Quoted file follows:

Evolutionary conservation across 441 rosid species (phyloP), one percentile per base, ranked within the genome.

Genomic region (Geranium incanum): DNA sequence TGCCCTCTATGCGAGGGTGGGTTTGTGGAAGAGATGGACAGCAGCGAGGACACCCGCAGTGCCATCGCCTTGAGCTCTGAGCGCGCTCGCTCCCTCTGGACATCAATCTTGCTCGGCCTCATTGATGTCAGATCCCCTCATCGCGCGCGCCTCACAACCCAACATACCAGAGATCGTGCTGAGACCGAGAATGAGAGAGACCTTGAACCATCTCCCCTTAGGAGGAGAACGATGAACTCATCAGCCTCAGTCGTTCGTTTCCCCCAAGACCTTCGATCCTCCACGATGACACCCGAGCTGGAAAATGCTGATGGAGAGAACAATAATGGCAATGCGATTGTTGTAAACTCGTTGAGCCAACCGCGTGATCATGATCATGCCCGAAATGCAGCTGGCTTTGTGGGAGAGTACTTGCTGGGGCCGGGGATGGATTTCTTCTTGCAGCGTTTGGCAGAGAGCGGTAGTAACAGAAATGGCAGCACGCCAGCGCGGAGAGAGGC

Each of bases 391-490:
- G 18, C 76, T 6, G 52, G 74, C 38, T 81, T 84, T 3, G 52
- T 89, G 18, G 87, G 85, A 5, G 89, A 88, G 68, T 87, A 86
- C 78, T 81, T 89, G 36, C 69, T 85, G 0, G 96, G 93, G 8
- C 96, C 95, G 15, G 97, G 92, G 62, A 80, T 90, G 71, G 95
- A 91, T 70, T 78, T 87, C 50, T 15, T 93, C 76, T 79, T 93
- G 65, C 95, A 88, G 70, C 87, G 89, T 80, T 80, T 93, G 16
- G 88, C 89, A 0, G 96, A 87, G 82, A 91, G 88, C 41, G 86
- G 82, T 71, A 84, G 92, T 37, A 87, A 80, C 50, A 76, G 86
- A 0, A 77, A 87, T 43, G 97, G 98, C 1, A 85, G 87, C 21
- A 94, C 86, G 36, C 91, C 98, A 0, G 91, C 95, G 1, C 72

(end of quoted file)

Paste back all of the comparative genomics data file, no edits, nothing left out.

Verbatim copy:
Evolutionary conservation across 441 rosid species (phyloP), one percentile per base, ranked within the genome.

Genomic region (Geranium incanum): DNA sequence TGCCCTCTATGCGAGGGTGGGTTTGTGGAAGAGATGGACAGCAGCGAGGACACCCGCAGTGCCATCGCCTTGAGCTCTGAGCGCGCTCGCTCCCTCTGGACATCAATCTTGCTCGGCCTCATTGATGTCAGATCCCCTCATCGCGCGCGCCTCACAACCCAACATACCAGAGATCGTGCTGAGACCGAGAATGAGAGAGACCTTGAACCATCTCCCCTTAGGAGGAGAACGATGAACTCATCAGCCTCAGTCGTTCGTTTCCCCCAAGACCTTCGATCCTCCACGATGACACCCGAGCTGGAAAATGCTGATGGAGAGAACAATAATGGCAATGCGATTGTTGTAAACTCGTTGAGCCAACCGCGTGATCATGATCATGCCCGAAATGCAGCTGGCTTTGTGGGAGAGTACTTGCTGGGGCCGGGGATGGATTTCTTCTTGCAGCGTTTGGCAGAGAGCGGTAGTAACAGAAATGGCAGCACGCCAGCGCGGAGAGAGGC

Each of bases 391-490:
- G 18, C 76, T 6, G 52, G 74, C 38, T 81, T 84, T 3, G 52
- T 89, G 18, G 87, G 85, A 5, G 89, A 88, G 68, T 87, A 86
- C 78, T 81, T 89, G 36, C 69, T 85, G 0, G 96, G 93, G 8
- C 96, C 95, G 15, G 97, G 92, G 62, A 80, T 90, G 71, G 95
- A 91, T 70, T 78, T 87, C 50, T 15, T 93, C 76, T 79, T 93
- G 65, C 95, A 88, G 70, C 87, G 89, T 80, T 80, T 93, G 16
- G 88, C 89, A 0, G 96, A 87, G 82, A 91, G 88, C 41, G 86
- G 82, T 71, A 84, G 92, T 37, A 87, A 80, C 50, A 76, G 86
- A 0, A 77, A 87, T 43, G 97, G 98, C 1, A 85, G 87, C 21
- A 94, C 86, G 36, C 91, C 98, A 0, G 91, C 95, G 1, C 72